In a typosquatting attack, an attacker publishes a malicious package with a similar name to a popular package, in the hope that a developer will misspell a package name and unintentionally fetch the malicious version.
With dependency hijacking, an attacker obtains control of a public repository in order to upload a new malicious version.
Dependency confusion happens when a malicious package in public repositories has the same name as an internal package name. The attacker then uses this so-called feature to trick dependency management tools into downloading the public malicious package rather than the private, non-malicious package.
Brandjacking and typosquatting were the original malicious package attacks, and they remain an integral part of the attack vectors used today. Dependency hijacking and dependency confusion are more recent additions.
There are also four common attack vectors used in malware: informal source usage, vulnerable services, brandjacking, and social engineering. The most commonly used attack vector is informal source usage, which refers to downloading or engaging with a site, company, or product that is clearly not well known nor has enough reputation to back up its legitimacy.
There are similarities between the two:
Prediction: While they don’t share the same names, we see signs of every attack vector in generic malware being used for malicious packages. And since malicious package attacks are still relatively new, there is potential for increased use of both social engineering and vulnerable services. We expect to see an increase in attacks using these two vectors, both from malicious packages and in package registries themselves.
Attackers using malicious packages continue to rely on four common techniques: pre- and post-install scripts, basic evasion techniques, shell commands, and basic network communication techniques. While volume has grown, sophistication has not, although we are starting to see bad actors layer intermediate evasion techniques over basic evasions. A quick comparison shows significant maturation potential for techniques used with malicious packages:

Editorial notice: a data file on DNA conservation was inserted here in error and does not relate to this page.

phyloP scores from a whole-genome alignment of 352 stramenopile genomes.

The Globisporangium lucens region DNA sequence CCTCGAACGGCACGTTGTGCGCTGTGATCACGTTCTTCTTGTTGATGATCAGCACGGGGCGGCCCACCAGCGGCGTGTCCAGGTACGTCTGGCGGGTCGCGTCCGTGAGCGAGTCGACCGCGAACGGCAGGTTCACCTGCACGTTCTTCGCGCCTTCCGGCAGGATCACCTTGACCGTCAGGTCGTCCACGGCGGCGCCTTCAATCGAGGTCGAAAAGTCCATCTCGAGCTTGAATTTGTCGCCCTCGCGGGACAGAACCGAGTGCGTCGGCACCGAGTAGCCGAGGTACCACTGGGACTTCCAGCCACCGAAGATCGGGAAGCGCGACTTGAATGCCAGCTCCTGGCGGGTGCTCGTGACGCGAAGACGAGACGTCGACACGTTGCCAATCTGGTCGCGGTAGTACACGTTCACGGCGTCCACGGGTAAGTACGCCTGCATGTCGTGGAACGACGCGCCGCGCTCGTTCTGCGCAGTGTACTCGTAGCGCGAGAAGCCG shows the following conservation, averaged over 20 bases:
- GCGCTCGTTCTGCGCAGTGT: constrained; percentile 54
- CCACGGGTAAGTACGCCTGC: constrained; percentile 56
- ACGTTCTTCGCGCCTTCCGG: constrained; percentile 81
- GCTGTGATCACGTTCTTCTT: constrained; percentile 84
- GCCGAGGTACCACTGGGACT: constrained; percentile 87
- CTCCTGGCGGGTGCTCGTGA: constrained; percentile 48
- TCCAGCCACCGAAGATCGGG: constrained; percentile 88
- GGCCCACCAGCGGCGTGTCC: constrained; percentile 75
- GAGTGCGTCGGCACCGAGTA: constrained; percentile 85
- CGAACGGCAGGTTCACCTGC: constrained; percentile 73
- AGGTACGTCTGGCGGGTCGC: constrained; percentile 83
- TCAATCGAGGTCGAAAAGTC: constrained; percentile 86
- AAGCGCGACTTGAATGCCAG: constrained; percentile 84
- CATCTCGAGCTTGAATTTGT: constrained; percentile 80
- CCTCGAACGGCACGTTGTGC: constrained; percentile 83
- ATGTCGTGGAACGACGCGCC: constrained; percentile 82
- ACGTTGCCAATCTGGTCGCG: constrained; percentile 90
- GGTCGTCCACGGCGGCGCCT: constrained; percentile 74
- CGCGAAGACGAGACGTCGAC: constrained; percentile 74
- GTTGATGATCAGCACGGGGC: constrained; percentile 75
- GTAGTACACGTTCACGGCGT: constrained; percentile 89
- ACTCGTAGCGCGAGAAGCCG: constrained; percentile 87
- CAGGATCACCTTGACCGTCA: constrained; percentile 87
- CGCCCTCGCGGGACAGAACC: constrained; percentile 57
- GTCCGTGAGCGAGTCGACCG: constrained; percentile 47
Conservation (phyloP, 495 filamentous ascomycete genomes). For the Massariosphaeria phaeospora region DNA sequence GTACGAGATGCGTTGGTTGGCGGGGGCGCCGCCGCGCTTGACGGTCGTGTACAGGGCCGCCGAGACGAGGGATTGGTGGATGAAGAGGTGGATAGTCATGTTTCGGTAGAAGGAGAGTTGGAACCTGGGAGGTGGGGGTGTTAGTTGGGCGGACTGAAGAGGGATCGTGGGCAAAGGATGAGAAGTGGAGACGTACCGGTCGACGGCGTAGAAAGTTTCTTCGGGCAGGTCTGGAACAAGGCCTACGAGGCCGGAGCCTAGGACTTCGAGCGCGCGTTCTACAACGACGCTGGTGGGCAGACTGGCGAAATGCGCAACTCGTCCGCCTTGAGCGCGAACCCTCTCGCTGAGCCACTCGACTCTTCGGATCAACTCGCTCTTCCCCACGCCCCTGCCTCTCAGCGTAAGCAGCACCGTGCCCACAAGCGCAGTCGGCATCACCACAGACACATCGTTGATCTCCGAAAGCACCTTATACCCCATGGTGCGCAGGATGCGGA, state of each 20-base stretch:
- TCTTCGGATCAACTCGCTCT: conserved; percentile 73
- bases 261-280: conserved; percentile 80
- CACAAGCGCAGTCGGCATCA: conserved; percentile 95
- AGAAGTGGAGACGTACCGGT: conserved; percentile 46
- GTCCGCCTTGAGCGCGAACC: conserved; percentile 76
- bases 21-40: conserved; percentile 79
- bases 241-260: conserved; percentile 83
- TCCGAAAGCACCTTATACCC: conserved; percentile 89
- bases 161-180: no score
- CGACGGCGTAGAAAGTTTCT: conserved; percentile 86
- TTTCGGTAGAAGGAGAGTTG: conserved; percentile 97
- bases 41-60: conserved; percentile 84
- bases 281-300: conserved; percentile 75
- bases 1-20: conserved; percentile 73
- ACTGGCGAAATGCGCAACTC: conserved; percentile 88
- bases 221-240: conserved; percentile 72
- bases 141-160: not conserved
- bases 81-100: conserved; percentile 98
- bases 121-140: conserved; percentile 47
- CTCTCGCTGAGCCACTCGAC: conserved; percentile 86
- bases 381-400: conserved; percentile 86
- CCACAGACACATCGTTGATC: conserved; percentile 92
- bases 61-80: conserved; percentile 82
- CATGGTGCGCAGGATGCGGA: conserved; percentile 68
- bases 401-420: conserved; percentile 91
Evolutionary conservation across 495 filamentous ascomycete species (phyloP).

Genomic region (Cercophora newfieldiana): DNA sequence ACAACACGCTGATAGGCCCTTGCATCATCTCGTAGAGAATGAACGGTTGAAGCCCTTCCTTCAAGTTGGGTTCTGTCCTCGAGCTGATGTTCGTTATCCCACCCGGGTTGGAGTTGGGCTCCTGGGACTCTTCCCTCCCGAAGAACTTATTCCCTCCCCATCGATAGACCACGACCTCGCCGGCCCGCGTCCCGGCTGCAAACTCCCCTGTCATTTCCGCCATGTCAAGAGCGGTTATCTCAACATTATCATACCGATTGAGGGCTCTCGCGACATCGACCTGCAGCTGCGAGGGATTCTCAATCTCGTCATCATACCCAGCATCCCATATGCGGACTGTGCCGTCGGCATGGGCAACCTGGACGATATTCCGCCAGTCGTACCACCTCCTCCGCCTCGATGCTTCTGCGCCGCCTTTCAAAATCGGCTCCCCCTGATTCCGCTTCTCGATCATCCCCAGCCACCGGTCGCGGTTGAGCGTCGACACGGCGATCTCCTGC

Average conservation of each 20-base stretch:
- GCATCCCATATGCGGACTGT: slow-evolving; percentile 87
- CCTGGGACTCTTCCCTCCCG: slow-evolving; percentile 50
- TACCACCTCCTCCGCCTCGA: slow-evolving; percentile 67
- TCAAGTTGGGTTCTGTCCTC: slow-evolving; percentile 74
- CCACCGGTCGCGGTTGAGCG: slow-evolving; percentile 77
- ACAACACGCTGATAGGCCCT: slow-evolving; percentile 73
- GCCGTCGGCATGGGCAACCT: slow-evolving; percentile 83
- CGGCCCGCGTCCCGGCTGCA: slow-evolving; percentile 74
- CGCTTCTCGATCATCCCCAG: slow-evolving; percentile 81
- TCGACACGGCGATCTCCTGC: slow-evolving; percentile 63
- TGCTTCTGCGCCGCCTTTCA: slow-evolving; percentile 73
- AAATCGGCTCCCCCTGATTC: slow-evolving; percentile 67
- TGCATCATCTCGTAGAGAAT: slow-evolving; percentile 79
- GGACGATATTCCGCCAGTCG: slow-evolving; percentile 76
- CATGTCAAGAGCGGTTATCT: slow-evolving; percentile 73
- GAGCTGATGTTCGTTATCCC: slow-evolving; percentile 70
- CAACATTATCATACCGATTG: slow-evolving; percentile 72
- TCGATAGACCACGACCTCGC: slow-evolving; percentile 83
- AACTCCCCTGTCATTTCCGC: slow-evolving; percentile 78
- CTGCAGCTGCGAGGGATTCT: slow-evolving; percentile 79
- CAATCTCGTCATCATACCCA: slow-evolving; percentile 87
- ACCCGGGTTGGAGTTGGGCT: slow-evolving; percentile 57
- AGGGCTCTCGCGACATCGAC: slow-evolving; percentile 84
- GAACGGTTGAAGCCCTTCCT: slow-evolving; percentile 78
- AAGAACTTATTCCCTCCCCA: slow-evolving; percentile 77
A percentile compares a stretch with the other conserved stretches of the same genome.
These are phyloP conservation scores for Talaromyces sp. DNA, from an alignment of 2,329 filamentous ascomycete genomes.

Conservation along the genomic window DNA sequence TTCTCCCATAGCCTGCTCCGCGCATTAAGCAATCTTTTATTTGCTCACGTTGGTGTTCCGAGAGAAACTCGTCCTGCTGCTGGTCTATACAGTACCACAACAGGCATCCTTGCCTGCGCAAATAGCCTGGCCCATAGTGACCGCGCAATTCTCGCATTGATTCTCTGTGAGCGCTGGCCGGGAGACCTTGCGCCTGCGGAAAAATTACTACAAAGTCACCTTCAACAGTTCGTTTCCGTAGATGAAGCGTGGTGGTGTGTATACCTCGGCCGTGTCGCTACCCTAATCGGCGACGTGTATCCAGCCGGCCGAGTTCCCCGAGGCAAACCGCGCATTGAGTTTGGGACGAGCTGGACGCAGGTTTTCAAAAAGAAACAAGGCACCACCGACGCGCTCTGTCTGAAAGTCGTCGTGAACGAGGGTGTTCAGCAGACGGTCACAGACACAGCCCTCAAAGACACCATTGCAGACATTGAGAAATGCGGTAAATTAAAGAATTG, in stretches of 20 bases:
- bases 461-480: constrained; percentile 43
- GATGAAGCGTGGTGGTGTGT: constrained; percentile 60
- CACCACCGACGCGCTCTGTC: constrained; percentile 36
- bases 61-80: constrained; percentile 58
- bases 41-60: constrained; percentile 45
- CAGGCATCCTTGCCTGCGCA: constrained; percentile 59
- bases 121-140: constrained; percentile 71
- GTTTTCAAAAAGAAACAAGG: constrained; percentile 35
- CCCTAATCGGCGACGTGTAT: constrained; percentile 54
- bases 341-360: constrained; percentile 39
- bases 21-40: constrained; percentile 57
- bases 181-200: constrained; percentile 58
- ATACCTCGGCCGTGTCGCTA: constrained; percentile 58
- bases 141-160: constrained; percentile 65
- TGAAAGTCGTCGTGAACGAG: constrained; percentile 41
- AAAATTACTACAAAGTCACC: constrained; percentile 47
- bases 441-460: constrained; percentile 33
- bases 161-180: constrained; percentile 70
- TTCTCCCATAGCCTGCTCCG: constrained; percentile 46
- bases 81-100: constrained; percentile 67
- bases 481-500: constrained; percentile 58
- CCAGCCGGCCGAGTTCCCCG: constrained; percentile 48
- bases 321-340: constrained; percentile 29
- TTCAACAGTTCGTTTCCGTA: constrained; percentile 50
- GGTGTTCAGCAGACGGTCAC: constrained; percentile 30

In contrast, malware uses mature and sophisticated techniques to evade defenses, successfully infiltrate, and remain on infected machines, as well as achieving outgoing network traffic and code execution on the infected machine. Moreover, attackers are manipulating vulnerabilities found in other commercial or open source products to achieve better success rate or wider capabilities.
Evasion techniques. Although they exist in malicious packages, such techniques are extremely basic, such as the use of base64 encoding or hex encoding. We are starting to see more code obfuscation and even time delays that try to make it harder for dynamic analysis to detect the malicious activity, but this is still counted as basic or intermediate evasion techniques. Meanwhile, generic malware attackers can choose from a long list of advanced evasion techniques, such as anti-VM, anti-reverse engineering, filesystem and registry queries.
Persistence. Although attackers in malicious packages might be persistent in continually creating more and more malicious packages, only a few used persistence techniques on infected machines. Meanwhile, generic malware attackers can draw on extremely complex techniques to stay and keep running on infected machines; some examples are scheduled tasks, shortcut modifications, browser extensions, startup keys, and much more.
Vulnerability exploitation. We haven’t yet seen a malicious package reach this level. On the other hand, generic malware exploits vulnerabilities even after infecting a machine to enhance their capabilities.
The last malicious technique we will analyze refers to the methods used to deploy, execute, and communicate once the attacker has infected the machine. Malicious packages use basic methods to deploy, execute, and communicate on the machine, meaning that even if the package is successfully downloaded to the machine, it remains relatively easy to detect while deployed. On the other hand, we continually see attackers use advanced techniques with generic malware.